On December 22, 2017 the U.S. Tax Cuts and Jobs Act of 2017 (“Tax Reform”) was signed into law. As a result of Tax Reform, the U.S. statutory tax rate was lowered from 35% to 21% effective January 1, 2018, among other changes. ASC Topic 740 requires companies to recognize the effect of tax law changes in the period of enactment; therefore, the Company was required to revalue its deferred tax liabilities at the new rate. As a result of the reduction in the U.S. corporate income tax rate, we re-measured our ending net deferred tax liabilities at December 31, 2017 at the rate at which they are expected to reverse in the future and recognized a tax benefit of $788,000.
On December 22, 2017, Staff Accounting Bulletin No. 118 ("SAB 118") was issued to address the application of US GAAP in situations when a registrant does not have the necessary information available, prepared, or analyzed (including computations) in reasonable detail to complete the accounting for certain income tax effects of the Tax Act. As we collect and prepare necessary data and interpret the Tax Act and any additional guidance issued by the U.S. Treasury Department, the IRS, and other standard-setting bodies, we may make adjustments to the provisional amounts. Those adjustments may materially impact our provision for income taxes and effective tax rate in the period in which the adjustments are made. The accounting for the tax effects of the Tax Act will be completed in 2018.
The Tax Act provided for a one-time deemed mandatory repatriation of post-1986 undistributed foreign E&P through the year ended December 31, 2017. We had an estimated $332,000 of undistributed foreign E&P subject to the deemed mandatory repatriation, this income was offset by U.S. operating losses. As of December 31, 2017, foreign withholding taxes have not been provided on the undistributed E&P of our foreign subsidiaries as we intend to permanently reinvest these foreign earnings in those businesses outside the U.S.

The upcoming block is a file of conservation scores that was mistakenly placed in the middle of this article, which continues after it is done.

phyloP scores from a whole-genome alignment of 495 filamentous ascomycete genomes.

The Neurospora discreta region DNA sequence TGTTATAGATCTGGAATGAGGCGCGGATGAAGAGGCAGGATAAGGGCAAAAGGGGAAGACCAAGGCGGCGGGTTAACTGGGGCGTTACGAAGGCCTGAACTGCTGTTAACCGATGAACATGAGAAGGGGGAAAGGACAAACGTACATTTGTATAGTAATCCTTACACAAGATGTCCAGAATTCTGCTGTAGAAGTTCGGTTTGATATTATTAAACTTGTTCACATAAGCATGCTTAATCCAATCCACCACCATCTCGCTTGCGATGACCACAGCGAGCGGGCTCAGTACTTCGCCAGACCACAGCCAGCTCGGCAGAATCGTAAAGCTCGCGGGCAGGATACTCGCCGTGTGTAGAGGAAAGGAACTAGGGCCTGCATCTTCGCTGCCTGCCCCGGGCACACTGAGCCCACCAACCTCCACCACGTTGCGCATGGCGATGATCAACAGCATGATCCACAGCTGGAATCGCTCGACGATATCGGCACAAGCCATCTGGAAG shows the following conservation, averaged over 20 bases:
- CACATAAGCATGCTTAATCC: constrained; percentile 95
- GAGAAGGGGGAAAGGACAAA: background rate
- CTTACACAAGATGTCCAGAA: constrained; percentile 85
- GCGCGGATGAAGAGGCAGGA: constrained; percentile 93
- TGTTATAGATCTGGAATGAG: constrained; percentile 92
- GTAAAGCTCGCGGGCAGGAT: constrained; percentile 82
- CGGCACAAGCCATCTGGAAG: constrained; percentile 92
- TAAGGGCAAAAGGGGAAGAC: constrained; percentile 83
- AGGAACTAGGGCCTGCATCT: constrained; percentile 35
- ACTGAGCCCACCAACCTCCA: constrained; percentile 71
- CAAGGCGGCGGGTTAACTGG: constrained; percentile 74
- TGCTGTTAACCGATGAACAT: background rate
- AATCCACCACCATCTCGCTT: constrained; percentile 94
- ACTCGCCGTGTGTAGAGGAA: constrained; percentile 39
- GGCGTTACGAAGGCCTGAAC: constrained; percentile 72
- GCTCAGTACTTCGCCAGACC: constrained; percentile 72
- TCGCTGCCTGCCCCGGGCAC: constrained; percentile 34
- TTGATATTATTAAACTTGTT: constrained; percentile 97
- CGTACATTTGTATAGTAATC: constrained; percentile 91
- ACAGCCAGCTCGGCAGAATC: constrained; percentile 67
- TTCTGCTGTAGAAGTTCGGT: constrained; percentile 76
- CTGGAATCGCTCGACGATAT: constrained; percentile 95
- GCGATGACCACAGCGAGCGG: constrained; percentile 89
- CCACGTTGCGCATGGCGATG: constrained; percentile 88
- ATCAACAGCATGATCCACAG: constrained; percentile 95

Beginning in 2018, the Tax Act includes a new U.S. tax base erosion provision designed to tax the global intangible low-taxed income (“GILTI”). The GILTI provisions require us to include in our U.S. income tax return foreign subsidiary earnings in excess of an allowable return on the foreign subsidiary’s tangible assets. We do not expect GILTI to be material in the future.
The entire disclosure for income taxes. Disclosures may include net deferred tax liability or asset recognized in an enterprise's statement of financial position, net change during the year in the total valuation allowance, approximate tax effect of each type of temporary difference and carryforward that gives rise to a significant portion of deferred tax liabilities and deferred tax assets, utilization of a tax carryback, and tax uncertainties information.
Reference 1: http://www.xbrl.org/2003/role/presentationRef